Bodaimoto 菩提もと is an ancient and complex fermentation starter method, with roots that trace back to the Shorakuji temple on the mountain of Bodaisen in Nara prefecture. You can consider it a pre-cursor to the Kimoto method which was invented in the Edo period. Nowadays, it is very rare, but some sake is still made using this method.
To create Bodaimoto, raw rice and a bit of steamed rice are left to soak in a small tub with water. While soaking, this water becomes rich in natural lactic acids given off by latic acid bacteria. After about three days, the rice is removed from the water and steamed. Next, in the Moto tank, the Latic acid rich water is mixed with the steamed rice, some koji rice and yeast to create the moto. The latic acid in the water kills wild yeast and stray bacteria in the moto and allows the sake yeast to propagate without much microbial competition.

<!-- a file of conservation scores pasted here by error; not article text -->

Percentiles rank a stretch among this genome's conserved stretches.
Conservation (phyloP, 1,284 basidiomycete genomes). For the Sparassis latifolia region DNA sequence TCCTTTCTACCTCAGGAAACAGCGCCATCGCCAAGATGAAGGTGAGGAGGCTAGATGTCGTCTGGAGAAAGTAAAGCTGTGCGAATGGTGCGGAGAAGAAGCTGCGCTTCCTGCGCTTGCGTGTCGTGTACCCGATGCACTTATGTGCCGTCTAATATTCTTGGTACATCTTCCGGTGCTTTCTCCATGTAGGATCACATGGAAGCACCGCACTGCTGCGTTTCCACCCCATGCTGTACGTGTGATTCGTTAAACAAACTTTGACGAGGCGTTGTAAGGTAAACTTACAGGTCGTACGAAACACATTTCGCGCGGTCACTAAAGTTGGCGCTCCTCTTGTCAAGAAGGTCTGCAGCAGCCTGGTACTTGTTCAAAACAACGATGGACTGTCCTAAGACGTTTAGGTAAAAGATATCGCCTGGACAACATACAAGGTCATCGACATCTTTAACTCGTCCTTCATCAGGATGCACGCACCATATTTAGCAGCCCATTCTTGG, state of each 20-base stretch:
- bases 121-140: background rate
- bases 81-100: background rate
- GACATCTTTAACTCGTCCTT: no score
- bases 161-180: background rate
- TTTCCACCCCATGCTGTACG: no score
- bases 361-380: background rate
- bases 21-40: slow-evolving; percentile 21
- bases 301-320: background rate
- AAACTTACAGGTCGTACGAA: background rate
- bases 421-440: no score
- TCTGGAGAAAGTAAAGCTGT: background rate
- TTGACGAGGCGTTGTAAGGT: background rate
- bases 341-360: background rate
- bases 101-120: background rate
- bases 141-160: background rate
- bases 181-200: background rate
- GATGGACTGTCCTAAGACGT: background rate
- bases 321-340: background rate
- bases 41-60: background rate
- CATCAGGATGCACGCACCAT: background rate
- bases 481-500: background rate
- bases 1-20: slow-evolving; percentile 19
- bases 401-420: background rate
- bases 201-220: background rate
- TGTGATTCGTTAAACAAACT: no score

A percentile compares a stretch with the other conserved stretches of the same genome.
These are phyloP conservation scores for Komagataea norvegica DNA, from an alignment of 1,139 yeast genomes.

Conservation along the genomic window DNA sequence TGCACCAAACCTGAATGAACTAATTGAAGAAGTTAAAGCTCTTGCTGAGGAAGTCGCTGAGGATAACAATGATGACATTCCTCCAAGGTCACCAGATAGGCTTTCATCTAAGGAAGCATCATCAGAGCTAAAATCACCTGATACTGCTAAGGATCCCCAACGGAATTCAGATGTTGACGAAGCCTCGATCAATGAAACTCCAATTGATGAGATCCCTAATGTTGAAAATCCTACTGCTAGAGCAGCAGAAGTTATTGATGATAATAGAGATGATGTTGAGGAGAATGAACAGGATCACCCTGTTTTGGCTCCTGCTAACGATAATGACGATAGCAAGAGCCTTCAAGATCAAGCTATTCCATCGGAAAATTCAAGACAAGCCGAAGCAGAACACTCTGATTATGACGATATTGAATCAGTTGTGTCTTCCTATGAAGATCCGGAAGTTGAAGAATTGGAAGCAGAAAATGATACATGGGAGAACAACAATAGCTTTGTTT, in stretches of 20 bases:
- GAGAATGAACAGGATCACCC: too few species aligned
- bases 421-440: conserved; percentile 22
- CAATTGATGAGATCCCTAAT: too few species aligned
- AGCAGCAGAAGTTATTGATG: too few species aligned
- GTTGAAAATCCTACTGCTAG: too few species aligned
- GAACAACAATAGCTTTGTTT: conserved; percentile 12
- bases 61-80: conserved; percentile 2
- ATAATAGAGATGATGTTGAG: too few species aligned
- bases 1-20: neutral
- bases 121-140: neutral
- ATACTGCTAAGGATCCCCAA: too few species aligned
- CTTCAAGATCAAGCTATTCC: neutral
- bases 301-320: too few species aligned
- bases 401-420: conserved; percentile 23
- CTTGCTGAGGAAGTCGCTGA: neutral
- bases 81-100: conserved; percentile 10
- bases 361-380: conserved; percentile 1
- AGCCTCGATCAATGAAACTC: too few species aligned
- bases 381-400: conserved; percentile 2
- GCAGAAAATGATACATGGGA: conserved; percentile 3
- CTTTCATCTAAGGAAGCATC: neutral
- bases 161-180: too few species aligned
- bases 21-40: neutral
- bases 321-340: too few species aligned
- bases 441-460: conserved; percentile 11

Bodaimoto’s major characteristic is enabling summer production ofsake, which is generally not at all ideal because of the higher risk of the mash going to rot. Natural lactic acid bacteria require a temperature of 20-35℃so the pace of propagation is faster in the warm summer months.
It is the heaviest sake and very sweet! But, it’s not just sweet. Sourness is far stronger than normal labels, so that its aftertaste is relatively clear and dry. If you drink it in icy chilled, sweetness is refrained and easy to drink. Hot sake is also very interesting. You can enjoy it rich sweetness and creaminess very well.